Weather service says severe weather could still hit Southeast Missouri

Thursday, April 10, 2008
KIT DOYLE ~ kdoyle@semissourian.com Apple Creek rushed through Old Appleton Thursday.

County emergency management directors shrugged off Thursday's rain as typical for Southeast Missouri.

But a meteorologist from the National Weather Service's office in Paducah, Ky., said the worse weather is ahead.

"We're making preparations, if need be, for the river crest, but that would be it," said Dick Knaup, Cape Girardeau County's emergency manager, in a phone interview during a lull in the rain. "This is just typical summertime showers. We had a 13-inch rain and now we have three-inch rains and people think the sky is falling. This is what Southeast Missourians have had to live with year after year after year."

Jim Bollinger who does double duty as Bollinger County's emergency management coordinator and Marble Hill fire chief, was following weather reports while in Indianapolis, Ind., for the Fire Department Instructors Conference. He expressed concern about tornado predictions.

"It's a moderate risk. There's a lot of wind shear developing," Bollinger said.

Kenny Simmons, Marble Hill battalion chief, said Crooked Creek was rising Thursday afternoon, but "it wasn't out of the banks."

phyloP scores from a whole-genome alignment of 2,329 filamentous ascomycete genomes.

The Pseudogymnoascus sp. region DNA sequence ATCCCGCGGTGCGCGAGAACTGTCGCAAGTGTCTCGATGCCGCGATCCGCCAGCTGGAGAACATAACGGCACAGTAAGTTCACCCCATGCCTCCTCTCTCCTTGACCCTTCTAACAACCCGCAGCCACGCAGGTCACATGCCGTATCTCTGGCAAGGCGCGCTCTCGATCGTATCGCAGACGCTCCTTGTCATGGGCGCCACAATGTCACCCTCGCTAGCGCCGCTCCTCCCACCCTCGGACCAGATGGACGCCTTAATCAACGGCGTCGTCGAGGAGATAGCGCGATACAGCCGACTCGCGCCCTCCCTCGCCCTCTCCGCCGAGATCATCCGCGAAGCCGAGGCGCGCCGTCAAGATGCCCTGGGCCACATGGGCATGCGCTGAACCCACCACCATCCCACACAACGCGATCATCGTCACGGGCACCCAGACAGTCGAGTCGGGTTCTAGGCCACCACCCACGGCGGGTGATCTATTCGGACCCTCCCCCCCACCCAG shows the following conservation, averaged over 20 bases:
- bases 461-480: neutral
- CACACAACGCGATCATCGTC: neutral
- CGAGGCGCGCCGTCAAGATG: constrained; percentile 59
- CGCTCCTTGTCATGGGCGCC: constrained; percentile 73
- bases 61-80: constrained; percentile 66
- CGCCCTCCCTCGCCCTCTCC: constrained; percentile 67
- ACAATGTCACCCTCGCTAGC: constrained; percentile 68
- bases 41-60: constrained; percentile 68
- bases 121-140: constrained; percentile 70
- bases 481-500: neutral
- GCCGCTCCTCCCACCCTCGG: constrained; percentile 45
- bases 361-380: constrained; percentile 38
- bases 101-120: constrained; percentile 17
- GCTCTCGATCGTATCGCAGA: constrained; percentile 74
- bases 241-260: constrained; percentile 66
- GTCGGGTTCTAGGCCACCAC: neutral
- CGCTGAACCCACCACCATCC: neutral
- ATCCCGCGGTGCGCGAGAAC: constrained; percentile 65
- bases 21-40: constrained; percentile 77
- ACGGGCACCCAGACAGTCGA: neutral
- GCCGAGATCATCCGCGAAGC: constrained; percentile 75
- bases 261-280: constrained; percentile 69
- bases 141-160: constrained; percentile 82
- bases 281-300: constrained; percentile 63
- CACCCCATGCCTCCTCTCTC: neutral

Flood warnings have been issued by the National Weather Service, but he said "it just depends on what we get this evening. If it's only light showers, slagging off in between, it'll be OK. But it it's a big steady shower, we may see flooding."

Bollinger said the people most at risk were farmers with low-lying fields — more rain will further delay their ability to start spring planting.

NOAA's National Weather Service meteorologist Ryan Presley said the storm systems are behaving as predicted.

"The main threat for severe weather is not anticipated until later this afternoon or early evening," he said. "Things will gradually destabilize. We do have very strong upper-level winds. We see a line of thunderstorm systems from Ripley County to northeast Arkansas that will likely strengthen over the next couple hours, as it heads into the Bootheel and into Southern Illinois and western Kentucky."

He said the storms carry the potential for damaging hail and tornadoes, primarily between the hours of 5 to 9 p.m.

Up to an inch of rain per hour is possible; a wind advisory is in effect through midnight. Cape Girardeau, eastern Perry and eastern Bollinger counties are under stream flood warnings until 8 p.m.

Southeast Missouri counties including Bollinger, Cape Girardeau, Perry, Scott and Stoddard are under a tornado watch until 5 p.m.

Susie Stonner, spokeswoman for the State Emergency Management Agency said "some of the areas flooded before will be flooded again" but forecasters can't make more specific flooding predictions "until the water falls."

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